HealthPartners and Park Nicollet CEOs point to a relationship that dates back to the early 1990s.
How does it come about that two major health care companies decide to merge? Is there a casual mention between two leaders over a social-hour cocktail? A clandestine meeting with teams of lawyers?
The leaders of HealthPartners and Park Nicollet offered few details about their courtship on Friday as they made the media rounds to talk about the biggest merger to hit the Twin Cities health care market in decades.
Park Nicollet CEO David Abelson said the deal unfolded naturally. "It was actually some very early conversations between the two of us about 'what if, someday?'" he said. "It emerged."
HealthPartners CEO Mary Brainerd noted the past ties between the two organizations. The two nonprofits, along with the Mayo Clinic, formed a think tank in 1993, the Institute for Clinical Systems Improvement (ICSI). And HealthPartners got its start in 1992 in a merger involving a HMO run by Park Nicollet.
"[The agreement] has roots that go back 20 years," Brainerd said. "For many months, we've been talking more directly about what the next phase in our organizations' relationship might look like."
HealthPartners and Park Nicollet announced late Thursday that they had agreed to join operations, a move that, if approved, would create the state's second-largest hospital system by revenue.
The deal offered the best long-term solution to create a stronger regional player, the CEOs said. Park Nicollet's Methodist Hospital and the bulk of its clinics are on the west side of the metro, while HealthPartners' Regions Hospital gives it a strong draw to the east. There isn't much overlap, analysts said, which will be the focus of federal and state regulators, who must approve of the merger.
The process is expected to be completed by early 2013. It leaves the Park Nicollet name intact on hospitals and clinics, but puts the HealthPartners name atop the corporate entity. No layoffs are expected, according to the companies.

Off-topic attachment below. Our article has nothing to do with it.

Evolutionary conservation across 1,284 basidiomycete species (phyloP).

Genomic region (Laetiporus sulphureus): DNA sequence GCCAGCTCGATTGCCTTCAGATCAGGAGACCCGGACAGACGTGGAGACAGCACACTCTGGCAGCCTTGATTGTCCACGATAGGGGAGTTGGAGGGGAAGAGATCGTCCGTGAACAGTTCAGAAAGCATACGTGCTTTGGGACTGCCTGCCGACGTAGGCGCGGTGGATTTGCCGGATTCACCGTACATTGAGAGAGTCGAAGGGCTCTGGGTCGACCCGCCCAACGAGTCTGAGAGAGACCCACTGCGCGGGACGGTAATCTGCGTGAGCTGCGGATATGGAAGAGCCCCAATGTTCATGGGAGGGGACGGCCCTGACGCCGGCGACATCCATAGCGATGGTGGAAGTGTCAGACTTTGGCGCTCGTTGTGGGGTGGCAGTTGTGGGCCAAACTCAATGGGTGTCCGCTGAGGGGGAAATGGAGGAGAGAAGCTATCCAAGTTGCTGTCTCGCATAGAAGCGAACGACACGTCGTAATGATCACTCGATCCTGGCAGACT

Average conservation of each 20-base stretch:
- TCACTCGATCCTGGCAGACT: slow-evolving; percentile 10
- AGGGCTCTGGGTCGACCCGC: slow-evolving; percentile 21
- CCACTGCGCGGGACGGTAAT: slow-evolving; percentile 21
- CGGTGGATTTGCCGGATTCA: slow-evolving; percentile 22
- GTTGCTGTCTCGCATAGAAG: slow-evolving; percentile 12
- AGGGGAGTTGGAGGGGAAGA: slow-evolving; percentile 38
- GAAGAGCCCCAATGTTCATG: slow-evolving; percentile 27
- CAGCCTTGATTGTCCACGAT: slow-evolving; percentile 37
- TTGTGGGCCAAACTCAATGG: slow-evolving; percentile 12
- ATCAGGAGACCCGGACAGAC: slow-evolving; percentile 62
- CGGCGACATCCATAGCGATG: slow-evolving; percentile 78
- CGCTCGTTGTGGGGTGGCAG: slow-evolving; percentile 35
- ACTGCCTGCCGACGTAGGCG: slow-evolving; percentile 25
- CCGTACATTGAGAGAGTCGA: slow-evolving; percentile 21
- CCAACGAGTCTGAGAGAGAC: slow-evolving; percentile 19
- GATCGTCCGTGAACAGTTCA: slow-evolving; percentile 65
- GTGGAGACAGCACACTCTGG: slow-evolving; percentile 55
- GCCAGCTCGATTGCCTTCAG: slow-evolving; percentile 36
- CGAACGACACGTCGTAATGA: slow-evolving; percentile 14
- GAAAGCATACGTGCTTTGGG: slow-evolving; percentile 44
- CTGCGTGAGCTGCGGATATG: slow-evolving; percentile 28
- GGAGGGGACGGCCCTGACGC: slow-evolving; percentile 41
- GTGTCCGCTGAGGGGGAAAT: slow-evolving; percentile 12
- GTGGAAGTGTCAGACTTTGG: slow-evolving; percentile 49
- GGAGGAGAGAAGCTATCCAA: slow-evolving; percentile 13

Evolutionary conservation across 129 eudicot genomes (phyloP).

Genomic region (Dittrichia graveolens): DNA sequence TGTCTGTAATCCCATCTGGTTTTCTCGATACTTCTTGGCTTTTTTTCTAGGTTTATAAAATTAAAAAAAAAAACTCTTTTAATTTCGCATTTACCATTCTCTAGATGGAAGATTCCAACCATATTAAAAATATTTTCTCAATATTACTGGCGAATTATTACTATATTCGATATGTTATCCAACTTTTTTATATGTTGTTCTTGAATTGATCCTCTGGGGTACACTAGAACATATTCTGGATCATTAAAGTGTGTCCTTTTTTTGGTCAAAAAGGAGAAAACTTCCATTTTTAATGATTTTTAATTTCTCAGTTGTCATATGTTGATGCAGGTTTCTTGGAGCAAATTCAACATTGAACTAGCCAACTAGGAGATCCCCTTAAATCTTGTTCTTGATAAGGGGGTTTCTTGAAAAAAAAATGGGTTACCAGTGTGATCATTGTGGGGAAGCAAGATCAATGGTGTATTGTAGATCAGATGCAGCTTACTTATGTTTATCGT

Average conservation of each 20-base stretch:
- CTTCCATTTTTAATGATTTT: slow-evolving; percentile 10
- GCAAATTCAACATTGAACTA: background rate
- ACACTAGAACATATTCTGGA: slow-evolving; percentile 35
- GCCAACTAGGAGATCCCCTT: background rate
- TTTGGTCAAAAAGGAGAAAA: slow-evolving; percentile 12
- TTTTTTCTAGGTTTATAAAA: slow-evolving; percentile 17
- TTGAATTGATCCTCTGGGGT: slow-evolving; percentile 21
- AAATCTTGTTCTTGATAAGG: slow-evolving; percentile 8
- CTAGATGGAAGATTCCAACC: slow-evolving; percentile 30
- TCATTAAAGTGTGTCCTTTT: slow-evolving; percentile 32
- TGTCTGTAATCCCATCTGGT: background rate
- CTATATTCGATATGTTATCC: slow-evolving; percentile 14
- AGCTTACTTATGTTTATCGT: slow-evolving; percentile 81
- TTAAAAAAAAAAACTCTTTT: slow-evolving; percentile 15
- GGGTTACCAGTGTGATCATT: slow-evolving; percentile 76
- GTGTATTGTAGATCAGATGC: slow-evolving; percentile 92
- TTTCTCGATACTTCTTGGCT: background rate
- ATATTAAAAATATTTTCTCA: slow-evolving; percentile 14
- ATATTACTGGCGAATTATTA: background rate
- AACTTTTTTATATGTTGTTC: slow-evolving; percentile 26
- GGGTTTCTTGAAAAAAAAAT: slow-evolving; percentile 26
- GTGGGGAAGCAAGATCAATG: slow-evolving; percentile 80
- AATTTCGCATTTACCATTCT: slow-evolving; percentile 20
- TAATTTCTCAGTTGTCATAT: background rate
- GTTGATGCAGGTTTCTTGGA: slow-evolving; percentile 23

Skeptics worry that costs will go up even more if hospitals, doctors and other providers continue to get folded into giant health conglomerates. But Abelson and Brainerd insist that the marriage of their institutions will help them move more quickly toward the federal health law's focus to forming "accountable care organizations," where providers and insurers will share data on proven and effective treatments to reduce costs.
"This was not about bigger is better," Abelson said. "We're coming together because we have a commitment to using quality to make care more affordable ... and we can do that more effectively together."
Nurses union has concerns
The Minnesota Nurses Association, which represents Methodist workers, said Friday that it looks forward to expanding its presence in the east side of the Twin Cities metro area, but "raised a voice of concern" over the "corporatization of health care."
"As traditionally bottom-line-obsessed corporations grow, so too must our voice continue to grow to ensure patients are always placed above profits," said Walter Frederickson, the union's executive director.
It's unclear what impact there will be as a health insurance company, which is HealthPartners' main business, drives the show, said Allan Baumgarten, an independent Twin Cities health care analyst. When Allina was formed in a merger between a hospital system and the insurer Medica, many questioned whether more Medica enrollees would be steered to Allina hospitals.
"For the most part, it didn't happen," Baumgarten said. "Just because you've now combined Methodist and Regions and HealthPartners clinics under the power of the HealthPartners insurance plan doesn't mean patterns of admission of referral will change.
"But it's something everyone will be looking at."
Jackie Crosby • 612-673-7335